The very existence of favelas has always been a testament to Brazil's often brutal inequalities and the state's indifference toward the poor. After slavery was abolished and darker-skinned Brazilians started moving to Rio and other cities in the late 19th and early 20th centuries, the government declined to oversee expansion of residential neighborhoods, and allowed new arrivals to create their own settlements on hills or in the outskirts of Rio.
In the late 20th century, drug traffickers evolved into the slums' de facto government, and most of the city's slums were controlled by one of the city's three criminal factions, Red Command, Friends of Friends or Pure Third Command, which openly sold drugs and placed armed teenage soldiers on corners. But the gangs also provided basic services, distributing toys to children and household items to mothers, and often effectively banned many other types of crime from the communities.
Even during pacification's best days in 2011 and 2012, it was possible to find residents who whispered they preferred life under the gangs to rule by police.
Now, as the conditions get worse and worse in 2016, attitudes are still mixed.
"Things have absolutely gotten worse recently, and they need to change the way the police operate, but there have been good investments," said Ana Gomes da Silva, sitting in her hair salon and pointing to the large hospital installed just across the street. A man in flip-flops ran from door to door, selling small pot pies from a plastic container for 35 cents. She bought one and snacked on it as she got her son ready for his soccer game. "The violence is mad. There's shootouts everywhere, even right here."
She said she can't complain about the economy, but her friend Mayla Valenta Aragão Costa, lounging in the salon, put in: "When the police came, a lot of jobs disappeared."
Before the police, some enterprising favelas residents drove local — and technically illegal — minibuses. Others sold drinks or hot dogs at parties hosted by the gangs. "But then the recession hit and no new jobs came to replace them," she said. "So the tragic solution for a lot of these kids is to go back and work with the traffickers."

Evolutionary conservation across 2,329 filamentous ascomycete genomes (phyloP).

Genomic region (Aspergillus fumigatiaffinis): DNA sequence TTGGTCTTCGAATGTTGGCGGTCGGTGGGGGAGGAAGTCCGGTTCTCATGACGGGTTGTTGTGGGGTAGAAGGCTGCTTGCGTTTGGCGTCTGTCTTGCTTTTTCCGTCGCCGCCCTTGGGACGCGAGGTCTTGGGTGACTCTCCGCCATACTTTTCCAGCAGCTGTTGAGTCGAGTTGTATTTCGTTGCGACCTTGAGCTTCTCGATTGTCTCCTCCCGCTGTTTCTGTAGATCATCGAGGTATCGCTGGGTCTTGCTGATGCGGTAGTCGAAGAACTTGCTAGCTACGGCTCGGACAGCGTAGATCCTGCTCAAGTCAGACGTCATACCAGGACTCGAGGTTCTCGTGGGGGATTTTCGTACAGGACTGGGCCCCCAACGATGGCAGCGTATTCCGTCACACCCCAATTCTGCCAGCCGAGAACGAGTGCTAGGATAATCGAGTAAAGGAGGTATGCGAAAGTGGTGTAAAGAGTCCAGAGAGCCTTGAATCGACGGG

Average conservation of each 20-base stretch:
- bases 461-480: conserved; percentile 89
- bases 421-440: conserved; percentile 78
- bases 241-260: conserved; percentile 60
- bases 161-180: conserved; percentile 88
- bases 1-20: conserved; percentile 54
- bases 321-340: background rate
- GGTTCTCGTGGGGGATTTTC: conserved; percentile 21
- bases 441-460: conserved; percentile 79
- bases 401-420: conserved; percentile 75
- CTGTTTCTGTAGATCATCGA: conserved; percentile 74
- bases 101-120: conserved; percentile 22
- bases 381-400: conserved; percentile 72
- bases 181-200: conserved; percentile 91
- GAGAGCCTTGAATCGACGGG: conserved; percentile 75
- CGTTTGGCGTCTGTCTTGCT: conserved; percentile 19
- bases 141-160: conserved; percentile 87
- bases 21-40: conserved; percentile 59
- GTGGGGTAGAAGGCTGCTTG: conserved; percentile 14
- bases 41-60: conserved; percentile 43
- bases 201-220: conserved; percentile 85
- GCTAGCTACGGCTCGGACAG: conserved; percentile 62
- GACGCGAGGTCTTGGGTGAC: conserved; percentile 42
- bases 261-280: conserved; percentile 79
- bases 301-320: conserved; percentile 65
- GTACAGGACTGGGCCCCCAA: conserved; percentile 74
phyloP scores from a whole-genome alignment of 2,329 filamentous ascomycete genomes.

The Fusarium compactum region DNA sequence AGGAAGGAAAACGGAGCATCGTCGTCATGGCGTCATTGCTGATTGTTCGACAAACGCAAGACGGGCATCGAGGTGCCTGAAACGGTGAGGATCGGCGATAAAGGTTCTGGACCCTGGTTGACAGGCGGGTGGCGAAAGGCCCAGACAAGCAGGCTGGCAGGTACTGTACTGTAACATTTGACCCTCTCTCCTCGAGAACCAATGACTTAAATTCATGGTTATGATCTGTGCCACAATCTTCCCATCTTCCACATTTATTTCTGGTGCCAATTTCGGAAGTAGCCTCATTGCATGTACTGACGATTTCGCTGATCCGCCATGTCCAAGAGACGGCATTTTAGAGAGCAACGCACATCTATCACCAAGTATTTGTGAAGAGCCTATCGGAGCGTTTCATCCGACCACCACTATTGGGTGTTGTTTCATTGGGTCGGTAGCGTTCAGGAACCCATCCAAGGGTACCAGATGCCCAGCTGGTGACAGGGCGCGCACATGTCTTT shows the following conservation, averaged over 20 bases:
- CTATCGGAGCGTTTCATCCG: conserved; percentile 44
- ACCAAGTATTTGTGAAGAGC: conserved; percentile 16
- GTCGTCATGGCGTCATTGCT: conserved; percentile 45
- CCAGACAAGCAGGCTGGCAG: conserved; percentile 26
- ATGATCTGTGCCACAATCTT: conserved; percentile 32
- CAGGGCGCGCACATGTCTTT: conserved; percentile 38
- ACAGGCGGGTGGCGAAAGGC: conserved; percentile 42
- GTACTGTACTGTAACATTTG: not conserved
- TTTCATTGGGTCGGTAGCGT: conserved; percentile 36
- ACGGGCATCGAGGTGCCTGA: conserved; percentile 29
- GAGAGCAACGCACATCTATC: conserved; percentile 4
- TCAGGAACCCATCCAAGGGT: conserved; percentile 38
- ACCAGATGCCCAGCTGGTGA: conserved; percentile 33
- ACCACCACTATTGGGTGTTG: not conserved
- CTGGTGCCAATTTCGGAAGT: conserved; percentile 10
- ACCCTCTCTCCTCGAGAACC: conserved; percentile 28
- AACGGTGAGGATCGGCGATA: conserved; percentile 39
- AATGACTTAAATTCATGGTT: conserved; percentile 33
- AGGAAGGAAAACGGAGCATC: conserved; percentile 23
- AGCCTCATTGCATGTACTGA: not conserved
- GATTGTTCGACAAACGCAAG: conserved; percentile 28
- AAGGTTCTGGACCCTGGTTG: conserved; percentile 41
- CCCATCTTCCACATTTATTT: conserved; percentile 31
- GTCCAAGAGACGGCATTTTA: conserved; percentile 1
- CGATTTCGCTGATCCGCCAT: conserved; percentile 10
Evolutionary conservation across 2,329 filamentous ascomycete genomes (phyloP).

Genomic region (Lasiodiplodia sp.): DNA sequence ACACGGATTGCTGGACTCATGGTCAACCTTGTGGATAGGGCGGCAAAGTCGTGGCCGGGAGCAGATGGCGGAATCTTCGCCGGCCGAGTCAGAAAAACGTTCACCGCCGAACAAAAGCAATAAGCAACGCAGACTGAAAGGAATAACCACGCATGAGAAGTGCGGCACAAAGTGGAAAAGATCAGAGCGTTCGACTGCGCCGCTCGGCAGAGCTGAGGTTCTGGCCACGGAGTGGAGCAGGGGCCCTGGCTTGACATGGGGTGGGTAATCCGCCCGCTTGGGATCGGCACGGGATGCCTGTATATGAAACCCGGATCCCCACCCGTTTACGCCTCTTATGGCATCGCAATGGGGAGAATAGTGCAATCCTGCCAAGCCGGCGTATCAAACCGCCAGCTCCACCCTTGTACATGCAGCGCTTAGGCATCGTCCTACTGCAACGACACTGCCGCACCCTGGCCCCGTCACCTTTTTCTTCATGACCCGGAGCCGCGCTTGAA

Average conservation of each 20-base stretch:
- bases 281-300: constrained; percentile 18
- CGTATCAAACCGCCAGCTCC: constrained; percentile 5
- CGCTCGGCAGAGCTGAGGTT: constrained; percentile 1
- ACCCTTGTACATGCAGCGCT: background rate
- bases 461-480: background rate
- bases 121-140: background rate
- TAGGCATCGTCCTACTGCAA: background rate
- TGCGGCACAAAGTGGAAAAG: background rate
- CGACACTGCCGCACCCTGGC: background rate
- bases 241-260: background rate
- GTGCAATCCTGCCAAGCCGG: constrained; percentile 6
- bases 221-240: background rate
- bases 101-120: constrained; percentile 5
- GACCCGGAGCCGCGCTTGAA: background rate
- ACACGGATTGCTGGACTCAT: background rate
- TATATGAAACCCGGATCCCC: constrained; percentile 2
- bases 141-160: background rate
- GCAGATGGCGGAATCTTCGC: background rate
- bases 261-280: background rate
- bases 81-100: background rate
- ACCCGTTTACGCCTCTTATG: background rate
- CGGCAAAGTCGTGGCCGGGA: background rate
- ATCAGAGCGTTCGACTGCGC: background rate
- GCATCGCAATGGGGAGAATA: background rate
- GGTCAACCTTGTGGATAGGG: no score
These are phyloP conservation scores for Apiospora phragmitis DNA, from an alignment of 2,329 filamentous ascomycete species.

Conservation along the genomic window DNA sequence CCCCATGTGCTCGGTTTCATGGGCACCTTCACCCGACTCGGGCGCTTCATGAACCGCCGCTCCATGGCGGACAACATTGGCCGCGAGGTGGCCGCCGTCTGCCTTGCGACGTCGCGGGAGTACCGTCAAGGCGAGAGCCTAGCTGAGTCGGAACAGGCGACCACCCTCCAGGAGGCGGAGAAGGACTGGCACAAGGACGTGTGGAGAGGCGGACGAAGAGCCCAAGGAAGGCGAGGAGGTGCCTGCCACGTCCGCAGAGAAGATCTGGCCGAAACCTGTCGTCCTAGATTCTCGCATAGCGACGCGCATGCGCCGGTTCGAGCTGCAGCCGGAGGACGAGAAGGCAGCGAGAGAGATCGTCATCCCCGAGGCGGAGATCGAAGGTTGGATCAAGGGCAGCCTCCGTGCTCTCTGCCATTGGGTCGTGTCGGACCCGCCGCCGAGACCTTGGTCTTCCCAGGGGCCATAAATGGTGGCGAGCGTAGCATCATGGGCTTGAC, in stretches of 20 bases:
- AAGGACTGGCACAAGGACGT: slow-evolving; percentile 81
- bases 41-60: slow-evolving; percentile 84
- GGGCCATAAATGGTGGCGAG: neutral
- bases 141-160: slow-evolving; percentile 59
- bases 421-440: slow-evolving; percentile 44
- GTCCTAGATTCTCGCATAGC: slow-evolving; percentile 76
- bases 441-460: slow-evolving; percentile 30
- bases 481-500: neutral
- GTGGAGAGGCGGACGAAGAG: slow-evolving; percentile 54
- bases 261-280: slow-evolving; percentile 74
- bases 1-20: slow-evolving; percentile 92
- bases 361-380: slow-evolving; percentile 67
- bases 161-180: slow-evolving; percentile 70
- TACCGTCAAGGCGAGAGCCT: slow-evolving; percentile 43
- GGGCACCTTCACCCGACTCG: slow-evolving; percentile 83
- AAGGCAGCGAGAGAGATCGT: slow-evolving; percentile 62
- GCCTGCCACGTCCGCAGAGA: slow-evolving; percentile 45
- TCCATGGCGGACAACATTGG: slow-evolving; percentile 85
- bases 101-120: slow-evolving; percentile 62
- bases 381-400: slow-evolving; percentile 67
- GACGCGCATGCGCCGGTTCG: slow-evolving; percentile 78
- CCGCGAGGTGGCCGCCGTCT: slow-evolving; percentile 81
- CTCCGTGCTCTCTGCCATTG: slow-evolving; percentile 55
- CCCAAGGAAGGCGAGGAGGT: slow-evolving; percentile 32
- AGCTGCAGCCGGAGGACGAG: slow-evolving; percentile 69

In favelas close to the tourist zone in the southern part of Rio, the experience has been different. Authorities remain vigilant there and gangs have not bounced back as they have in other favelas.
Austrian Andreas Wielend runs a hostel and nightclub at the top of the Vidigal Favela overlooking the stunning and scenic Ipanema Beach, and regularly welcomes foreigners who take "moto-taxis," motorcycle taxis, or hop a ride in unofficial VW buses to scale the hill. It could easily be a party destination for daring Olympic tourists.
"The success of pacification is very relative. Things are not done the way they were planned," said Wielend, who noted his business is nevertheless able to survive here. "In reality the police and drug dealers go hand-in-hand. It's win-win for them. It's when someone is not winning when it comes to conflicts."
Over the next few weeks, hundreds of thousands of tourists will flood the neighborhoods underneath Wieland's bar and deck, and miles away from Silva's modest newspaper offices. The ones that stay close to the beach should be mostly fine, said Thiago Bottino, a professor and crime specialist at the Fundação Getulio Vargas university in Rio.
"There are always problems with petty crime against tourists, and there will probably be some, though less than usual because of the heavy police presence" Bottino said. The same assurance can't be offered to Silva's neighbors.
"You can't even compare the tourist neighborhoods with the favelas," Bottino added. "We live in a split society. These are two entirely different cities."
Bevins is a special correspondent.